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When I read headlines saying that Michael K. Williams, best known as Omar from The Wire and Chalky White from Boardwalk Empire, would be playing the late Old Dirty Bastard in a biopic, I got equal parts excited and confused. Williams is dynamic and has a good chance of doing the wild Wu-Tang member’s persona some justice, but who knew that America was interested in an ODB biopic? Well, it turns out that they’re not, exactly.

Williams will play ODB in the upcoming film Dirty White Boy, which is actually about…a dirty white boy named Jarred Weisfeld, a 22-year-old VH1 production assistant with very little entertainment experience who talked his way into becoming the drug-addled rapper’s assistant. The film will focus on Westfield’s uncommon hustle and all of the hard work he put into ODB’s comeback until the rapper’s untimely death from a drug overdose cut that trajectory short in 2004. Cool story, bro.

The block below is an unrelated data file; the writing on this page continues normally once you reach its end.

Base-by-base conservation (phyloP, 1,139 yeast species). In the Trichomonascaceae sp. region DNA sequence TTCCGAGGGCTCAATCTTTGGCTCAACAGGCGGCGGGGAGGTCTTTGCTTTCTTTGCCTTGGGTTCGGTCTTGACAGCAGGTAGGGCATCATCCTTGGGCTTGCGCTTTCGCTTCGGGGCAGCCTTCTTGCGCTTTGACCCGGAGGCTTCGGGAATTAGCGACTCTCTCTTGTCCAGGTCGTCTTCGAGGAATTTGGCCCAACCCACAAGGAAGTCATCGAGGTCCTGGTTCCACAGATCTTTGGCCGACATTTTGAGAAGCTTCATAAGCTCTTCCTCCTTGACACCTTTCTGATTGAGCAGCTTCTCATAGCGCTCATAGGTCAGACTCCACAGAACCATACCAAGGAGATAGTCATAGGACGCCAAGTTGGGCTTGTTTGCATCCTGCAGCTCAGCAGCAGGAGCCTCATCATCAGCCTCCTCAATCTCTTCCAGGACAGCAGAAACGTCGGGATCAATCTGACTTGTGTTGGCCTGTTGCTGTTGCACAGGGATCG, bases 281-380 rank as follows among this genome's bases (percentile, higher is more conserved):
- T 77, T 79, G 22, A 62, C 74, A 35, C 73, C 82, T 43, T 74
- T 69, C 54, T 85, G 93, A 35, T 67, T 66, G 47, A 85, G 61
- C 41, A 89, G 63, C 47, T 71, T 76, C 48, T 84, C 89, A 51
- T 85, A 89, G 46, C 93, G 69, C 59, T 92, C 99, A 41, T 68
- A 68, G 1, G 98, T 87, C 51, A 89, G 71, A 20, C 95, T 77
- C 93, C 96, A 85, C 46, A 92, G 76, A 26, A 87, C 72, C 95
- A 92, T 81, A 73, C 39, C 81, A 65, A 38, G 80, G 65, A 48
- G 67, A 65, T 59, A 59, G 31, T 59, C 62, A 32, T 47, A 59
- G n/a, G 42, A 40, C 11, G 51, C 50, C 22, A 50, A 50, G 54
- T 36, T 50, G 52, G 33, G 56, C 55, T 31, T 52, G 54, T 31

Hearing that yet another movie will focus on the white auxillary character in an intriguing black person’s life is extremely annoying, and I don’t understand why this keeps happening in Hollywood. Like The Blind Side, Cry Freedom, and a host of others, Dirty White Boy is in the category of “movies that should reasonably be about the more intriguing black character whose life is the reason for the story but are somehow centered around a secondary white character.” This is not to say that the idea of an Old Dirty Bastard biopic is foolproof by any means, but it’s so tiring to see talented actors like Williams who should be leading men end up in roles that should be lead roles but are written as otherwise.

What do you think? Why does this keep happening and it is ok?

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